Nora Quoirin's parents left completely heartbroken
Outpouring of grief after missing Nora’s body found in jungle
The family of teenager Nora Quoirin are "completely broken" after her body was discovered near a waterfall in the Malaysian jungle yesterday.
The 15-year-old, who had special needs, disappeared from the jungle resort of Dusun in southern Negeri Sembilan state, where she had been on holiday with her family, on Sunday, August 4.
A senior pathologist from Kuala Lumpur is due to travel to the Tuanku Jaafar Hospital in Seremban today to conduct a post-mortem examination to determine the cause of death.
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Malaysian police said once the results of the post-mortem were known, further investigations would be conducted.
Nora's remains were flown to the hospital after being discovered by a group of hikers who had volunteered to help search for her.
Earlier, national deputy police chief Mazlan Mansor said the body of a white female had been found beside a small stream about 1.6 miles from the resort.
He added that the body "was not in any clothings", and while it remained a missing persons case, police were looking into all possibilities, including the "angle of criminal investigation".
The teenager's parents Meabh and Sebastien Quoirin, a French-Irish couple who have lived in London for 20 years, said Nora, who was born with the brain defect holoprosencephaly, was not independent and had difficulty walking, so she would not have gone anywhere alone.
On Monday, Nora's mother, who is from Belfast, made a heartfelt appeal to find her as a £10,000 reward - donated by an anonymous Belfast business - was offered for information leading to her safe return.
Yesterday, Nora's parents were seen hugging in an attempt to comfort each other as they arrived at the hospital mortuary.
They were followed by Nora's aunts Eadaoin and Aisling Agnew and her uncle Michael along with other family members.
The Lucie Blackman Trust, which provides support to families with a loved one in crisis abroad, has been liaising closely with the family since Nora's disappearance.
Matthew Searle, the charity's chief executive, said last night the focus was on supporting the Quoirin family as they come to terms with Nora's death.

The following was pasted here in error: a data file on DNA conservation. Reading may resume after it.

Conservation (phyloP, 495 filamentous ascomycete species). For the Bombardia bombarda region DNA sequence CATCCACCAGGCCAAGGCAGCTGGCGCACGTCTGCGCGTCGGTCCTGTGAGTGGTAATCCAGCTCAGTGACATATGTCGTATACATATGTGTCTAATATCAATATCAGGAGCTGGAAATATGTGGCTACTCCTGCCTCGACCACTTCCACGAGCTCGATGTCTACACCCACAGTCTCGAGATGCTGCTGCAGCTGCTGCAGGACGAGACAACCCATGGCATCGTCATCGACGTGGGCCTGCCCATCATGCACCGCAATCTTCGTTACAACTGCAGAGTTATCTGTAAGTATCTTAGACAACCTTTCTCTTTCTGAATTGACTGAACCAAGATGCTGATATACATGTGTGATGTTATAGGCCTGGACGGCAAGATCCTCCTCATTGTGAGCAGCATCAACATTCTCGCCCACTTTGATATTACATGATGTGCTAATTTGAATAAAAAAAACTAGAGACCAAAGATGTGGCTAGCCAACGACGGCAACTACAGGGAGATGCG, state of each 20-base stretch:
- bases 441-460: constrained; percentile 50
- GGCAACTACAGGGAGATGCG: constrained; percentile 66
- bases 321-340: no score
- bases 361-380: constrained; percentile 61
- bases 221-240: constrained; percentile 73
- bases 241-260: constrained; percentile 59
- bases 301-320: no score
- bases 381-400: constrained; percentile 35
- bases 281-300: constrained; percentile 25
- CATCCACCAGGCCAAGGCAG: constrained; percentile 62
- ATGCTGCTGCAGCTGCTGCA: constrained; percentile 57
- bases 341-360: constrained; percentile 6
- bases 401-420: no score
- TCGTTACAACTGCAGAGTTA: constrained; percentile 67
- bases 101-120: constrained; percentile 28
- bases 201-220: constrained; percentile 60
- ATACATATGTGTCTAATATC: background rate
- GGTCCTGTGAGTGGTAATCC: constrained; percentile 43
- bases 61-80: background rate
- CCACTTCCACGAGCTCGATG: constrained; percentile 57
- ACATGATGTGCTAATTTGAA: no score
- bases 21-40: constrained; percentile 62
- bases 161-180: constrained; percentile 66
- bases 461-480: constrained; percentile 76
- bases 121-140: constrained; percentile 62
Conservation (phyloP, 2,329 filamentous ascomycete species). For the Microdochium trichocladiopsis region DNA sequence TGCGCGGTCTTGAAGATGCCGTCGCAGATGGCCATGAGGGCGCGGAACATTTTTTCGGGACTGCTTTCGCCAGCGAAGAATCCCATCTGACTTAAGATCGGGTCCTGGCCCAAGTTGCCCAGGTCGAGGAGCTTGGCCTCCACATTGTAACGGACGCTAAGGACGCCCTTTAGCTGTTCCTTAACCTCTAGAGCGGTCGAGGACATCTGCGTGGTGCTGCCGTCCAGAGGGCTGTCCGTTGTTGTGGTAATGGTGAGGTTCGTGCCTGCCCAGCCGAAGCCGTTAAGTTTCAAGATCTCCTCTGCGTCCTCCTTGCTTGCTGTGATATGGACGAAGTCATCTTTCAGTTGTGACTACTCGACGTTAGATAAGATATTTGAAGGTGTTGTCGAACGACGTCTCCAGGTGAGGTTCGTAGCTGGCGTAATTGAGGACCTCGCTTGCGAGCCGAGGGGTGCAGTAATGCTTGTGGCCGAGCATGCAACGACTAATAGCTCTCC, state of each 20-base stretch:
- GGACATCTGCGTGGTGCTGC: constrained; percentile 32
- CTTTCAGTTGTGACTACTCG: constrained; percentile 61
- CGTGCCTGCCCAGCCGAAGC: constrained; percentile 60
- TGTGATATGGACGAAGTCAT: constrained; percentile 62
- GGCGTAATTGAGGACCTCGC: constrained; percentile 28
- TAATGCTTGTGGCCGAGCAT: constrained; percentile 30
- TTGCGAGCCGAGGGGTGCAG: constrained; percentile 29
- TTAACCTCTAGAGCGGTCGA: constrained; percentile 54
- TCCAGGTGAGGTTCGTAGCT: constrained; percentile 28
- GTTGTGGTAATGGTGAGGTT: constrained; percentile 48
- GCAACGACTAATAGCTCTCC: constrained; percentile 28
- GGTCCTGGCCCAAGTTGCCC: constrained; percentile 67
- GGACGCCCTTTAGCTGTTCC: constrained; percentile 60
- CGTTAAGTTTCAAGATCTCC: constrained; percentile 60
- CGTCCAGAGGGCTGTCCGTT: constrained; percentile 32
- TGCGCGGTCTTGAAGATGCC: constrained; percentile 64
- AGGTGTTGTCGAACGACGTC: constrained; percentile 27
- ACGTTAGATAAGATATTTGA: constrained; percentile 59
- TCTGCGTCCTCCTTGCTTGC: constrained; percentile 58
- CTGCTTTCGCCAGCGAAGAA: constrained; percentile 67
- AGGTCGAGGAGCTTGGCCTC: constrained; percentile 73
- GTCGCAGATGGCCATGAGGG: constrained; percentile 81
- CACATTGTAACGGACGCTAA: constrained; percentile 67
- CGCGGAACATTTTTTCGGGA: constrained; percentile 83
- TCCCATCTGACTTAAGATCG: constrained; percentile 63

"This is absolutely devastating for the family, who obviously have lived on hope in the last few days that a better outcome was on the way, but sadly this is the worst news," he said.
"They are completely broken and it will take a long time for them to come to terms with the way their life is now, but we will be there to support them in any way we can. With every second that passes, they are going to have more questions they want answered about what happened to Nora.
"We hope to be able to answer some of those as time goes on, but there will be some questions where the answers might never be known."
DUP leader Arlene Foster was among those offering condolences to Nora's family following the discovery of her remains.
She tweeted: "We all hoped and prayed this would not be the case. As a mother, I can never begin to imagine the grief that Nora's family are now suffering.
"My deepest sympathy to them during such a devastating time."
Sinn Fein vice president Michelle O'Neill said the news that Nora's body had been found was "heart-breaking confirmation of her family's worst fears".
"It is a devastating tragedy for Nora's family and friends and our thoughts are with her loved ones and all those who helped in the search operation over the past nine days," Mrs O'Neill added.
Taoiseach Leo Varadkar tweeted: "Our thoughts and sincere condolences are with Nora Quoirin's parents, siblings and wider family at this unimaginably difficult time.
"They have experienced every family's worst nightmare. I'd like to pay tribute to everyone who searched for Nora. May she rest in peace."
President of Ireland Michael D Higgins and his wife Sabina also offered their "deepest condolences" to Nora's parents, siblings and extended family.
He said: "On behalf of the people of Ireland, I would also like to express my gratitude for the assistance given by the Malaysian authorities in the search for Nora, for the volunteers who answered the call to join the search and for all those throughout Malaysia, Ireland, Britain and France who offered what support they could."
France's foreign minister Jean-Yves Le Drian and secretary of state for Europe Jean-Baptiste Lemoyne said: "The French authorities are at the disposition of the Malaysian authorities so that light can be shed on the circumstances of her death."